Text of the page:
Martin Kerstein: So Guild Wars 1, one of the unique things was you had eight skills you could put on your bar from a selection of thousands. What we do in Guild Wars 2 is all the first five skills that you have… you will have ten skills in general, the first five are determined by the weapons you carry. You can weapon switch. So I’ve seen people say ‘that means I’m way more restricted’, but actually no – so you can have different combinations of weapons which give you different skill combinations. Then you have the other five skills, and just one is a self-heal – and even then you can pick what you want and it gives you certain strategic things. And there are utility skills and an elite skill. On top of that you have traits. So on the surface it looks like we have less skills and therefore less customisability, which probably then turns into ‘oh, it’s no longer strategic’, but under the hood it’s actually quite daunting how many possible combinations you have. It’s actually a system that’s very easy to learn, but it’s actually hard to master, which is how it should be. So if you want to go all out and come up with the best possible combination and pimp your character, you still have so many opportunities to do that. There are so many strategic decisions to make to keep it interesting.

Sunkzero: Will the locations be massive explorable expansive cities and landscapes, or just blocked off pretty scenery?

Martin Kerstein: No, the game is a persistent world, everything is explorable, you can go into buildings, our cities are really massive. Divinity’s Reach, for example, the human capital – I think it takes like 15 minutes running from one end to another, and even then you’d only just have gone across. So all our environments are explorable, and it’s an open world – it’s not like Guild Wars 1 where everything is instanced. We will have instancing, but that’s mostly for the dungeons and you’re personal story. Everything else is an open, persistent world, and yes the cities are open and massive.

Dominictarason: Do you have plans for actual game content DLC, or will it be game length expansions as before?

Martin Kerstein: I can’t really answer that… We want to get this game out and then we’ll talk about that. Let’s talk Guild Wars 2 first and then we can talk about expansion models.

VexingVision: I hear a lot about dynamic events in Guild Wars 2. How likely is it that players will actually fail these for branching?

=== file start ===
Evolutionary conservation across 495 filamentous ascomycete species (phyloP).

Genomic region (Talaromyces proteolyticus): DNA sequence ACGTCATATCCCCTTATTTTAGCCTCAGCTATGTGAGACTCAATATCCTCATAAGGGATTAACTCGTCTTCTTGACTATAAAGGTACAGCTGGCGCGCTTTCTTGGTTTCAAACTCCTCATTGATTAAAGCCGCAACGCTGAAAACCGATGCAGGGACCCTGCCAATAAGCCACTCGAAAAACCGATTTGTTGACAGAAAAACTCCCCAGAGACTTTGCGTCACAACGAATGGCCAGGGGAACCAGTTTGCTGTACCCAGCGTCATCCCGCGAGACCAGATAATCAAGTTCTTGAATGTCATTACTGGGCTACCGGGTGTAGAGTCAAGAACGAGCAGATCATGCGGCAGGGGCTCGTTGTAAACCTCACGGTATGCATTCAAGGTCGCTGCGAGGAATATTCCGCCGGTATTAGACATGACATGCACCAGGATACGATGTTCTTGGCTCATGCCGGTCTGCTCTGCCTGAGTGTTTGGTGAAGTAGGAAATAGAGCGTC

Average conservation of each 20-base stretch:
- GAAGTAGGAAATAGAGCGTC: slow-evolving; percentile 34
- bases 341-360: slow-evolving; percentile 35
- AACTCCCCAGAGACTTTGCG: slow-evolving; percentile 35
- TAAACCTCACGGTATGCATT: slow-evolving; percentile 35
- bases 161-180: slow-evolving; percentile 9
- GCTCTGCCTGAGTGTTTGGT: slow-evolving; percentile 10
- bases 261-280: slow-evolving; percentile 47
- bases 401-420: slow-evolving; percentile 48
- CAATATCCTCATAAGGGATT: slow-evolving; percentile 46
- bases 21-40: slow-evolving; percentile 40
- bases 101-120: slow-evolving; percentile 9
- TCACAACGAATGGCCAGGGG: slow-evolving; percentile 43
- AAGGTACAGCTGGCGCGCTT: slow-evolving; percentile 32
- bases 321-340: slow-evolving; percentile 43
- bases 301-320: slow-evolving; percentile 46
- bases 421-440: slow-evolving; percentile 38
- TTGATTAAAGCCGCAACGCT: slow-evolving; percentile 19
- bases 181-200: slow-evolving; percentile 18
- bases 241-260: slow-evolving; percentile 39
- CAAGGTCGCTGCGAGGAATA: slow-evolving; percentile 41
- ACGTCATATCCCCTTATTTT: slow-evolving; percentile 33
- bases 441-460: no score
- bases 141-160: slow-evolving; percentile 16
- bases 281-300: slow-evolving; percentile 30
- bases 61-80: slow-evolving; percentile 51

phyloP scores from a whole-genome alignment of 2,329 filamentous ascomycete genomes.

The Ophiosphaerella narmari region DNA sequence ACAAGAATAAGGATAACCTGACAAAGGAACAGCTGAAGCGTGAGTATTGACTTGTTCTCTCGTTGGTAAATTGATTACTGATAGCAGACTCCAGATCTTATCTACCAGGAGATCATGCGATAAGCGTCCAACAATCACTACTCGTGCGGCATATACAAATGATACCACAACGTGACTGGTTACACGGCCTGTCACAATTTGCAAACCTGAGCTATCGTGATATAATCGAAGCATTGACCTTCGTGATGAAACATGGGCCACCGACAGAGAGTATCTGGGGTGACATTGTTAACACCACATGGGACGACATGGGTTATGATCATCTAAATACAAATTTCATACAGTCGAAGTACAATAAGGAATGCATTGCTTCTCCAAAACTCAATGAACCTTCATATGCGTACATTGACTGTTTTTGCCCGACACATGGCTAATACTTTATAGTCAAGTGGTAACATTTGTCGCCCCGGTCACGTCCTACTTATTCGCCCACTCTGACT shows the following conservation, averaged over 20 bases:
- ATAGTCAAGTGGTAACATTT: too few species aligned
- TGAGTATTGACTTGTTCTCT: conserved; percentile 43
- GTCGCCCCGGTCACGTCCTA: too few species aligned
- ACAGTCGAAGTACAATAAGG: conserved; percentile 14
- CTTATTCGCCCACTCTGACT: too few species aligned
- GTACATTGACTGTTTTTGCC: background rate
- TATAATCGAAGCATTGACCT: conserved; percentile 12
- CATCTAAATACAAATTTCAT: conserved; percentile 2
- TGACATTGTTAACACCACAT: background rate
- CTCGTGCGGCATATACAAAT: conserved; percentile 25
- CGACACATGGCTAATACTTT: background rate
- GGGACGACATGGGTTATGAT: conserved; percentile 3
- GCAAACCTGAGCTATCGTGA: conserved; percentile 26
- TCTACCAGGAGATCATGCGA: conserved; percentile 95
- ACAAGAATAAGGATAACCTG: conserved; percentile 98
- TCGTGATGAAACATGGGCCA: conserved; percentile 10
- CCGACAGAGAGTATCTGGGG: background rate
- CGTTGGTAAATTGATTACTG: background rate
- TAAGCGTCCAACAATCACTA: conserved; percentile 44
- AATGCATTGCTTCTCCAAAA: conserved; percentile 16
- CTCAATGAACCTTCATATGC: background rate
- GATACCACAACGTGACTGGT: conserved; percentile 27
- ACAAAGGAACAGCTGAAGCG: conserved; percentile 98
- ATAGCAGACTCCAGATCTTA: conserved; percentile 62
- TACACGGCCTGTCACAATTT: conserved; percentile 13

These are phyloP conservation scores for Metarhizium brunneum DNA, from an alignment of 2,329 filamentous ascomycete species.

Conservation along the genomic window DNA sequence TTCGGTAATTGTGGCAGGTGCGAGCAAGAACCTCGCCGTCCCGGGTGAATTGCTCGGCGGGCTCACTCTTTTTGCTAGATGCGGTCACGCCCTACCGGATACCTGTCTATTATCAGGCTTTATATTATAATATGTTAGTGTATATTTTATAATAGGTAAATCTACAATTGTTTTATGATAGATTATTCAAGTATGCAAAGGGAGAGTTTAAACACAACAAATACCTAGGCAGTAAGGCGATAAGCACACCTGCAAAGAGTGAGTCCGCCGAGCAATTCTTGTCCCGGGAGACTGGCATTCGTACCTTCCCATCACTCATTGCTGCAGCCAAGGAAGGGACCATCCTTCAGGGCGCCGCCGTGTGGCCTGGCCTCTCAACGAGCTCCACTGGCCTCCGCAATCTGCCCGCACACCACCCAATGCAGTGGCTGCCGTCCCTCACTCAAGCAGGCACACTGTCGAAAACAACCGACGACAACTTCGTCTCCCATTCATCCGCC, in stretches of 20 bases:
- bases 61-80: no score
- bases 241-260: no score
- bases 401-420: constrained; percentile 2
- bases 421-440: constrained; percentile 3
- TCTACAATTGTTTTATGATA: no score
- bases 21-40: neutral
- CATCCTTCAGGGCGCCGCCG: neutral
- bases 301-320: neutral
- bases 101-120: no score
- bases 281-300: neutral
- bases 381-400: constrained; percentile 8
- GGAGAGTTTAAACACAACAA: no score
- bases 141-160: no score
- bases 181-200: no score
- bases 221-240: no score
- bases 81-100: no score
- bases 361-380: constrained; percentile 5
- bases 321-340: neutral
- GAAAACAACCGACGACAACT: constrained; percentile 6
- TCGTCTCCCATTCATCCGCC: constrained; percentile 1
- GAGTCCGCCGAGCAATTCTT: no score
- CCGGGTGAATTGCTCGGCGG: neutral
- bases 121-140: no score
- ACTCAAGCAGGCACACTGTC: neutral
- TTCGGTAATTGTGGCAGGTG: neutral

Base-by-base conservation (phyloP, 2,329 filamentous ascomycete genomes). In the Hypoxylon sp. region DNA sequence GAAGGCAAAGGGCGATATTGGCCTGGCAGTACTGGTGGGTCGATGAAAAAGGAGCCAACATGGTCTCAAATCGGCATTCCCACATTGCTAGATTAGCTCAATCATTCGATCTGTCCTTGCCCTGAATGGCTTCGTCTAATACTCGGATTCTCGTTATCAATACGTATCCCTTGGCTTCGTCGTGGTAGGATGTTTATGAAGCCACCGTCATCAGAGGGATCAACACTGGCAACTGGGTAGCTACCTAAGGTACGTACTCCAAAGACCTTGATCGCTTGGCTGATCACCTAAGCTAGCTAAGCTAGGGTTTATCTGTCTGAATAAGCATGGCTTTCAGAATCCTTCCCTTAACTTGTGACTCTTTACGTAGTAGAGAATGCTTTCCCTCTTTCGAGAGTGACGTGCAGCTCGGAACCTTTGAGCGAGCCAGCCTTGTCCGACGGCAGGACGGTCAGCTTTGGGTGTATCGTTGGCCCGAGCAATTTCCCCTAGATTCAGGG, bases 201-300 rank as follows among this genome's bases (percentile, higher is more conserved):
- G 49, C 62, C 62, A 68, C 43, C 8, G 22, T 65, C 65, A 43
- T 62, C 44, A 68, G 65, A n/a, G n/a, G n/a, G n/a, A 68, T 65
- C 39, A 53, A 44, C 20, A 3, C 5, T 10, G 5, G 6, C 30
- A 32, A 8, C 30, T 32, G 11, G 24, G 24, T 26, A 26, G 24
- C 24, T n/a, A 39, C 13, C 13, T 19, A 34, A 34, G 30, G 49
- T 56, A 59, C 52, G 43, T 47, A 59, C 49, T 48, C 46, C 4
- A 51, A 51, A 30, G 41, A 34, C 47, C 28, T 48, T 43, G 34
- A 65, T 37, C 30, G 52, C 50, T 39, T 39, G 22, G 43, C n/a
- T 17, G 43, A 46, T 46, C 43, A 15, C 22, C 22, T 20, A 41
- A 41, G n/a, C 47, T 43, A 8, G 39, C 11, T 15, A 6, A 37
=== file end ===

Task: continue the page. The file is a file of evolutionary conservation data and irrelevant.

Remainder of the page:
Martin Kerstein: So yeah, because of the nature of these dynamic events you can actually fail them and that triggers something else. So, for example, if the Centaurs attack the village and you fail to defend it, then obviously they move in and take it over, so it pushes you in the other direction, for example. If it’s too hard and you don’t find anyone to help take it back, go around it – it’s a living, breathing world. And there’s always other dynamic events you could do, they’re all over the world. I think Eric said that the chance to fail something is not as high as the chance of players succeeding, because normally you will very likely have enough skilled players to beat any challenge you throw at them. But yes, there is a chance to fail and that will trigger something else.

Mogglewump: Have they changed the crafting experience be more in depth and rewarding in GW2?

Martin Kerstein: Yes. I mean, the first game did not really have proper crafting – you were handing materials to a crafter and he was doing it. We will have proper crafting in this game, with materials and levelling your crafting… Proper crafting.

Squidinabox: Will we be able to jump?

Martin Kerstein: [Emphatically] Yes. Indeed you will. It’s kind of surprising people are still asking, I thought by now we had it out there – you can jump, swim, you can fall of cliffs and die horribly…

ErikRobson: I’m interested in hearing about their changes to the class trinity…

Martin Kerstein: So the traditional MMO trinity is tank, healer, DPS – we don’t do that. We don’t have dedicated healers in the game, we don’t have dedicated tanks in the game. Every profession we do is supposed to be self-sufficient, and you should be able to play even the hardest content with any combination of professions. So, for example, we’ve tested it, played a dungeon just with warriors. The way the characters are designed are that with your utility skills you can even spec a warrior to be more supportive than he normally would be, by having shouts or basically buffs and debuffs.

That’s the same design we have for every class; someone classes will be better for support than others, obviously a warrior would never be as good for support as, say, a guardian. But the concept is we don’t want you to be waiting and saying ‘hey, we need a healer, or we can’t play this content’ or ‘hey, we need a tank or we can’t do this.’ We want it to be ‘here’s your bunch of friends and you want to play this: go.’ Then it comes down to player skill – and that’s where that tactical depth comes into play. If you have two rangers, two warriors and one guardian, how do you set it up so you will be awesome? Then you can talk to each other and say ‘ok, you go a little bit more support, and I’ll go full damage’ – so there’s still a lot of variety you can do.


  1. The Army of None says:

    But… is there a hat guild to fight for?

    • Out Reach says: